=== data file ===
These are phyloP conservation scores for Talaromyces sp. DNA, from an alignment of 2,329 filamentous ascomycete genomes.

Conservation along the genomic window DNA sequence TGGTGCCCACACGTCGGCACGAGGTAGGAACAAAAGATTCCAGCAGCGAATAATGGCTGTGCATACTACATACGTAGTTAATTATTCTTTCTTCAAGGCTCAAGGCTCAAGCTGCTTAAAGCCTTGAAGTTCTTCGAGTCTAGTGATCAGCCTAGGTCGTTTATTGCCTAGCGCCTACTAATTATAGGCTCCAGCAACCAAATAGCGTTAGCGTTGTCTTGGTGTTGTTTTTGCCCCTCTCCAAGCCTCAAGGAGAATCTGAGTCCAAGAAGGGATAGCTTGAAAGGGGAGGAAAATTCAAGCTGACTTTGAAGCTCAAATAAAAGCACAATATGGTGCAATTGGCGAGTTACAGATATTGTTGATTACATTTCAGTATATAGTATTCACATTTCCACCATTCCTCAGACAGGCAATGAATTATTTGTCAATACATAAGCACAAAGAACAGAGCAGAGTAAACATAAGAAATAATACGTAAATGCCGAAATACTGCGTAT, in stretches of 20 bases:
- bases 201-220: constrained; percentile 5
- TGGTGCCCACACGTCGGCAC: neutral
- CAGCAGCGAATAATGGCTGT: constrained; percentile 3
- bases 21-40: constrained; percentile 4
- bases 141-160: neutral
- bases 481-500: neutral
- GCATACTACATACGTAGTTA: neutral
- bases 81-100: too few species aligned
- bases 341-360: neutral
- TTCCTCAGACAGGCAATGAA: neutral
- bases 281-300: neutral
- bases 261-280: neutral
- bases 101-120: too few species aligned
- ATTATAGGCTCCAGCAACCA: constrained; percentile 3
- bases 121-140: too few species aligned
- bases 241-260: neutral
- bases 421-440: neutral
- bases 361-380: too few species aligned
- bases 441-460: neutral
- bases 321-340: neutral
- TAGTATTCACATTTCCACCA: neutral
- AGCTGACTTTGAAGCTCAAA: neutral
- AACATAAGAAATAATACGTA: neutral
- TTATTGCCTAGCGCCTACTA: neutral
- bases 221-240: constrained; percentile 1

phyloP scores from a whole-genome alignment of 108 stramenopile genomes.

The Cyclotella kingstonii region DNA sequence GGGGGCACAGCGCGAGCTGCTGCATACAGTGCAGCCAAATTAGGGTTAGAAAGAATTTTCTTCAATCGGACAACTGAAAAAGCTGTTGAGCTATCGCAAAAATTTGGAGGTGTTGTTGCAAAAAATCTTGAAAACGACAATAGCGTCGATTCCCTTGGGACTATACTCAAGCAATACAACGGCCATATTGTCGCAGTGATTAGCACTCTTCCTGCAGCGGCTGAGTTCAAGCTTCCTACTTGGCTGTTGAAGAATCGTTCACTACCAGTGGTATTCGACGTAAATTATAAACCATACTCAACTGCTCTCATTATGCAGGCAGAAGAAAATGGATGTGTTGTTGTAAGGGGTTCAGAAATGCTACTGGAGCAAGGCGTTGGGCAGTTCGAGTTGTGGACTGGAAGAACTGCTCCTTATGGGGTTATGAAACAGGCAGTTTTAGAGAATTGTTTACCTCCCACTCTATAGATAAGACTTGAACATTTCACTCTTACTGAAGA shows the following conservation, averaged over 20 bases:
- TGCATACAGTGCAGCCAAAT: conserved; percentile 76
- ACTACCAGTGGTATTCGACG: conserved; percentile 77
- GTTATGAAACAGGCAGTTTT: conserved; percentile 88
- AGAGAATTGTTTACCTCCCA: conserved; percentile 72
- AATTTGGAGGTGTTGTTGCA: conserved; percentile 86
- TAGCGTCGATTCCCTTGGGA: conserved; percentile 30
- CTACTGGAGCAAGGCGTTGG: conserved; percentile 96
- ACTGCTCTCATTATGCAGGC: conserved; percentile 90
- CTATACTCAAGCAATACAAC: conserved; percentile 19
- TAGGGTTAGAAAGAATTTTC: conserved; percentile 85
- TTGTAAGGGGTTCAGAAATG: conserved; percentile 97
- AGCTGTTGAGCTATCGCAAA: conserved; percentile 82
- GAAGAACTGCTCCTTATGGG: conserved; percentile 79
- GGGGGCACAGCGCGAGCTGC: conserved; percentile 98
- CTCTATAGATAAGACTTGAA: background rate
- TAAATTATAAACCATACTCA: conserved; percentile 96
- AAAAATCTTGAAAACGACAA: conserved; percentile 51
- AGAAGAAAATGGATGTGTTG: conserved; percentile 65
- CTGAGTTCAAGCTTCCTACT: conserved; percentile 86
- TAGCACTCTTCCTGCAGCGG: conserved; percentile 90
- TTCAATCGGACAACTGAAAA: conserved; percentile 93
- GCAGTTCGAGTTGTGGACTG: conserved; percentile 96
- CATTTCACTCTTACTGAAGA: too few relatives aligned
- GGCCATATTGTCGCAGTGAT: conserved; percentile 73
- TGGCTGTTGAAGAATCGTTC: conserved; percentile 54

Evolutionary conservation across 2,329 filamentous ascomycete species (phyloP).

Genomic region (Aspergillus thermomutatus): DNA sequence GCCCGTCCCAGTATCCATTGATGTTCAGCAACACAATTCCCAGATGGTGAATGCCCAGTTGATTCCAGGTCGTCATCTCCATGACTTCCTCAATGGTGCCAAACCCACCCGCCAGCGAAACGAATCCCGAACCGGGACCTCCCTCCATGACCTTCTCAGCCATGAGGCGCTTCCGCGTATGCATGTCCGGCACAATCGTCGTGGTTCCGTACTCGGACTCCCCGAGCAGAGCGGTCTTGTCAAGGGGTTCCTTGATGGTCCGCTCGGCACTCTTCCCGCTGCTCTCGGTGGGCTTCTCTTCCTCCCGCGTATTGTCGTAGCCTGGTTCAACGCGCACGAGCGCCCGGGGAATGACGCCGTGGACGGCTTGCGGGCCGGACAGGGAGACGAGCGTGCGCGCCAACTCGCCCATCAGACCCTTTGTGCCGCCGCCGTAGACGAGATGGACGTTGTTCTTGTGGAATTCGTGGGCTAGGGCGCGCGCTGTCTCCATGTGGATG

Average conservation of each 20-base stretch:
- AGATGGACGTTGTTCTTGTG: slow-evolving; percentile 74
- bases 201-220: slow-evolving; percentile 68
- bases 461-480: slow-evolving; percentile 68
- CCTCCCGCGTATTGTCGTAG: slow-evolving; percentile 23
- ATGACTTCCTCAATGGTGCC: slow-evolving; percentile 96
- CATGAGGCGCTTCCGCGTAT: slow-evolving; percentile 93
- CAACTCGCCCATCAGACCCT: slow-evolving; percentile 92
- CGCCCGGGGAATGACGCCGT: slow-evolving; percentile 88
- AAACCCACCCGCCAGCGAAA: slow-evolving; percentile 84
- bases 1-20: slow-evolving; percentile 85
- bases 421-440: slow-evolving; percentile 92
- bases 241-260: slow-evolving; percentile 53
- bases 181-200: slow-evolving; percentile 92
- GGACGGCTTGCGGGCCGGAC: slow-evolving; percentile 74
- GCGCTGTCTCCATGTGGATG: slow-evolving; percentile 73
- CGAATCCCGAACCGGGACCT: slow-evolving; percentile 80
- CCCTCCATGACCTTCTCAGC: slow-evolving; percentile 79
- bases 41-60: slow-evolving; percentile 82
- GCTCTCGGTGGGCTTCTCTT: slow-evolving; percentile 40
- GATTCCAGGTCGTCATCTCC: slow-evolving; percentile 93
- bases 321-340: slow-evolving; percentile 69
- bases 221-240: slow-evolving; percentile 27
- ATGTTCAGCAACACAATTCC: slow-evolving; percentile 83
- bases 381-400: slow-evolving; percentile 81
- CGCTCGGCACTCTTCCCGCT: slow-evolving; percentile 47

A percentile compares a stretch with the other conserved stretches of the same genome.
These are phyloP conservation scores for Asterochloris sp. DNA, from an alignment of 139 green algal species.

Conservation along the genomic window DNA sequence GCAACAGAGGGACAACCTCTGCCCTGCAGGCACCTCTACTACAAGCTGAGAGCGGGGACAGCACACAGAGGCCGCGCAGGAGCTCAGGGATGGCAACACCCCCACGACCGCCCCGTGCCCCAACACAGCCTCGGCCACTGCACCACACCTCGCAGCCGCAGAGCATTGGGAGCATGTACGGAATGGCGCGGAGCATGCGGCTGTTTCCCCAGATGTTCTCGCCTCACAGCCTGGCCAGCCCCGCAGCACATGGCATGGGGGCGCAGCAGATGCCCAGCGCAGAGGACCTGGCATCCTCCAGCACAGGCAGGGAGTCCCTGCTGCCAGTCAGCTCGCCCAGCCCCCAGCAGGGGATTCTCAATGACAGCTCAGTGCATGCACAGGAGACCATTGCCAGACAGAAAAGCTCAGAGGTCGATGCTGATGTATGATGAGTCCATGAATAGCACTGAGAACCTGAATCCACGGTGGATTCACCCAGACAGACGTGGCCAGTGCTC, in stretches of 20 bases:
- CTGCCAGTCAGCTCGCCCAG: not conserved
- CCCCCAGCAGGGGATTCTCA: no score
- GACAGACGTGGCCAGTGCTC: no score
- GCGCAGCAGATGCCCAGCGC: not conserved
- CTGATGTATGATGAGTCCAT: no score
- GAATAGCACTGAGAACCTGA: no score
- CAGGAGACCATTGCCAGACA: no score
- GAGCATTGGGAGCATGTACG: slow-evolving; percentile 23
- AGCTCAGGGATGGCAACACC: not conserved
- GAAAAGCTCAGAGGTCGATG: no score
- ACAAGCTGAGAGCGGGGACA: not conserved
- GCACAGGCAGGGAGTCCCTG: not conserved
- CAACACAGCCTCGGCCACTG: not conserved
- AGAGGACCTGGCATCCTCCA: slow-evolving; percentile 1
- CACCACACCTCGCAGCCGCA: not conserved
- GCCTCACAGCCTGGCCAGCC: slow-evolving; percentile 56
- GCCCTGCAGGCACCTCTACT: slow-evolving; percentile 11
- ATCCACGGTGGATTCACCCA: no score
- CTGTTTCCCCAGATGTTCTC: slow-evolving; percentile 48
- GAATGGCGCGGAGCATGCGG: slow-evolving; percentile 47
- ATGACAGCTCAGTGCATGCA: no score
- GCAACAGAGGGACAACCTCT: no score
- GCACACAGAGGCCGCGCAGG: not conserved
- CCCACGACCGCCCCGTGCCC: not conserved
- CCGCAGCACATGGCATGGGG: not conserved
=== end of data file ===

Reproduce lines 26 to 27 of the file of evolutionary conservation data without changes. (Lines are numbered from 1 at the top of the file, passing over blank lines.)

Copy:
- TTATTGCCTAGCGCCTACTA: neutral
- bases 221-240: constrained; percentile 1